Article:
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KRLS 207 Study Guide - Comprehensive Final Exam Guide - Disability, Stroke, Memory


Department
Kinesiology, Recreation, Leisure, and Sport
Course Code
KRLS 207
Professor
Dr. Nancy Spencer-Cavaliere
Study Guide
Final

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KRLS 207

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September 6th: Attitudes (Lec. 2)
Attitude:
Learned predisposition to approach or avoid: favorably or unfavorably thought
About self, others, issues or objects ( + or - ): affect how we treat people, willingness to change,
our policies
Hierarchy of Preference
factors contribute to our comfort level towards disability
People without impairment have different emotional reactions to impairment based on the following:
1. Visibility of impairment - ex. someone being in a wheelchair vs. someone with a learning disability;
visuals can cue us to understand and be more comfortable people tend to be more comfortable to
physical impairments than intellectual
2. Interference with communication - more negative feelings when communication isn’t going smooth
3. Associated social stigma - intellectual impairments is associated with stigma is the most - we avoid these
situation
4. Reversibility - has the ability to change so we feel more comfortable (ex. crutches with a broken leg)
5. Extent of functional differences - the greater degree of differences equals the great negative attitudes
(ex. limp vs dragging foot)
6. Perceived responsibility - we see people at fault for their injury with less compassion (ex. drunk driver
feel bad for victim but negative attitude towards driver)
Attitudes of athletes with impairments toward certain types of impairments vary:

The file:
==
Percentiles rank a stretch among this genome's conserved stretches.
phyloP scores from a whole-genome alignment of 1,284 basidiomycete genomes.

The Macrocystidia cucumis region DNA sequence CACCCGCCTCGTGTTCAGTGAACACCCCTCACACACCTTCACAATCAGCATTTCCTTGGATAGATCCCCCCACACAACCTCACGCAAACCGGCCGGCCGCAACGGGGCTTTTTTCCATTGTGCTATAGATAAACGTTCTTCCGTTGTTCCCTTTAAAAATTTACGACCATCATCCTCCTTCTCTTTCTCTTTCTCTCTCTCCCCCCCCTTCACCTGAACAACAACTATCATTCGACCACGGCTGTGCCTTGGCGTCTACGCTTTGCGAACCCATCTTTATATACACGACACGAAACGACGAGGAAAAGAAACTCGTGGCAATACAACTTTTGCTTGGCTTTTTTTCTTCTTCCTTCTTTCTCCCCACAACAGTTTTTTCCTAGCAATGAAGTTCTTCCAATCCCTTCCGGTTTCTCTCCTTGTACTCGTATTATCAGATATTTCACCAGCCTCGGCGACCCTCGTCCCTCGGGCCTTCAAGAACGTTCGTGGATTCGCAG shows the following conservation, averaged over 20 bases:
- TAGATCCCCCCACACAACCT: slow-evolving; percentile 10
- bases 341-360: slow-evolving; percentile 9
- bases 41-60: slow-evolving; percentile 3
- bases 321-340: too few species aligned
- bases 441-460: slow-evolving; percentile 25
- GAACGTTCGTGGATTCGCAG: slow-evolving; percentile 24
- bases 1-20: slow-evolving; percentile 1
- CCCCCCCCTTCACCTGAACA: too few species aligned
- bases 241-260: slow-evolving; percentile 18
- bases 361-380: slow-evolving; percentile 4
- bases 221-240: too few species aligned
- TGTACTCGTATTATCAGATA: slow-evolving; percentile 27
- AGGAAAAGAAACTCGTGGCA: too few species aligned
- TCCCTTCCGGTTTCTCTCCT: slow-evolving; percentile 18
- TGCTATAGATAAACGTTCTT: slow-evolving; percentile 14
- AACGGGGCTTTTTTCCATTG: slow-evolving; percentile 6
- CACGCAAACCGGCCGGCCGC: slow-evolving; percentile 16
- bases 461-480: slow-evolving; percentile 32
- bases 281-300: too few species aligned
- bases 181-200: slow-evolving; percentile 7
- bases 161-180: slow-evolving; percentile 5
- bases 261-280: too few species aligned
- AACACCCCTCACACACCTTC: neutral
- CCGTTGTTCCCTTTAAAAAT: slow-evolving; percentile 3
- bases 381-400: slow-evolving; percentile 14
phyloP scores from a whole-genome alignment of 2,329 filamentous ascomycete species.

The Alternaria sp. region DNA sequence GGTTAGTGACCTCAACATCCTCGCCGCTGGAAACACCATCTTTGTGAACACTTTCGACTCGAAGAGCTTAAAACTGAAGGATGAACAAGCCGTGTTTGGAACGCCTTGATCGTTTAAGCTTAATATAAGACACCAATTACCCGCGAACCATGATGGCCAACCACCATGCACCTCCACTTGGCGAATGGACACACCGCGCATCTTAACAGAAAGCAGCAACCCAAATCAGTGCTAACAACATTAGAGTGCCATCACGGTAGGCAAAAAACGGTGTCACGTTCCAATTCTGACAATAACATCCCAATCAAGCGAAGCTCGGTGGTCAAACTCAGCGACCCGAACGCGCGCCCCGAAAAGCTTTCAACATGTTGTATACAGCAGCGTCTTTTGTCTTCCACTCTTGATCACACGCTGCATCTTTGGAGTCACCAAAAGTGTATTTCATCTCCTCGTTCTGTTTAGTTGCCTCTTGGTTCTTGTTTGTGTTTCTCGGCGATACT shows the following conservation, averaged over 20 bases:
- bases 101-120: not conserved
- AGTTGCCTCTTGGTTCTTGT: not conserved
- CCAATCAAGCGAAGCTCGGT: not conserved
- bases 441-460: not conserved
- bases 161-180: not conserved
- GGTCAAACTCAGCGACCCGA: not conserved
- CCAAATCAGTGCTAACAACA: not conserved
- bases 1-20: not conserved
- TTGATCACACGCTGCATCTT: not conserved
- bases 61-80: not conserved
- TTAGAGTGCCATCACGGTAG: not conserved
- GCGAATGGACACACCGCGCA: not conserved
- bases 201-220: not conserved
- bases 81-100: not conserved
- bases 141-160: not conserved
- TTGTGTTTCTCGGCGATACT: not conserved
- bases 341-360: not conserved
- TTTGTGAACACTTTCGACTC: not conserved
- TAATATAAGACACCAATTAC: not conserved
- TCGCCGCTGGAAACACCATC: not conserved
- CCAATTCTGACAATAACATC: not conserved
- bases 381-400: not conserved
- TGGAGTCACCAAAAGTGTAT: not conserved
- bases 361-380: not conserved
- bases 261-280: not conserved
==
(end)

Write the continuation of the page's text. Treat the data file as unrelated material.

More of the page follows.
The Social Construction of Disability in a Society of Normalization:
A social constructionists account of disability:
- “to understand disability in relation to socially established standards for socially created tasks”
- “the emergence of a notion of normalcy is what, then, creates the “problem” of the disabled person”
- The idea of what we hold is normal is abnormal
- Normal creates disability
o How the notion of “normal” came about…
Adolphe Quetelet:
· applied “law of error” method (= the average aka normal) that astronomers used to locate a star, to human
and social phenomena:
· Physical characteristics (height, weight, strength, etc.), moral and social behaviours
· Standard deviation = how many people fall into the specific category which created a value between
“better/normal” and “worst/abnormal”
Galton:
· central tendency is the average - if you’re not in the average - considered incompetent and abnormal
If over average - considered successful and normal
Room for improvement if below average
o What if there was no normal? (example of Martha’s Vineyard)
Disability is absented despite the presence of physical impairment
Many people in the community were Deaf but almost everyone used sign language
the point at which you vary from the norm becomes a disability depends on the society in which
the standard of normality is generated
“Deaf” is difference than “deaf”
o 3 Attitude Theories - How to change and develop attitudes?
each theory can be used to make recommendations to improve attitudes toward persons with
disabilities
1) Contact Theory:
Change through increased contact: people become more comfortable the more they contact; and
the nature of this contact is critical:
Equal relationship status
Planned and structured interaction
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cooperative goals that promote respect
Persists over time
comfortable social climate
2) Persuasive Communication Theory:
Use persuasion (ex. lectures)
1. Direct persuasion: persuasion techniques
2. Indirect persuasion: might not even know it’s happening to us
Stimulation Theory: controversial - what we’re hoping happens (using a wheelchair for a day -
being more sensitive and changing attitudes towards a positive way)
Intended outcomes:
1. Raises awareness of marginalization and barriers
2. Heightens sensitivity and empathy
Unintended Outcomes:
1. Doesn’t capture lived experience of disability - may trivialize it
2. Discomfort of participants when identifying with negative emotions assumed (stereotyping public
stares)
3. Offending members of the disability community
4. Reinforce negative assumptions
3) Social Cognitive Theories:
Influence of the social environment:
1. Group dynamics theory - our peers influence what we do
2. Experimental and observational theory - through life experiences, it affects our attitudes and how
we think and behave -
Why are attitudes important? (relating to disability)
Affect how we behave and treat others
Change is complicated
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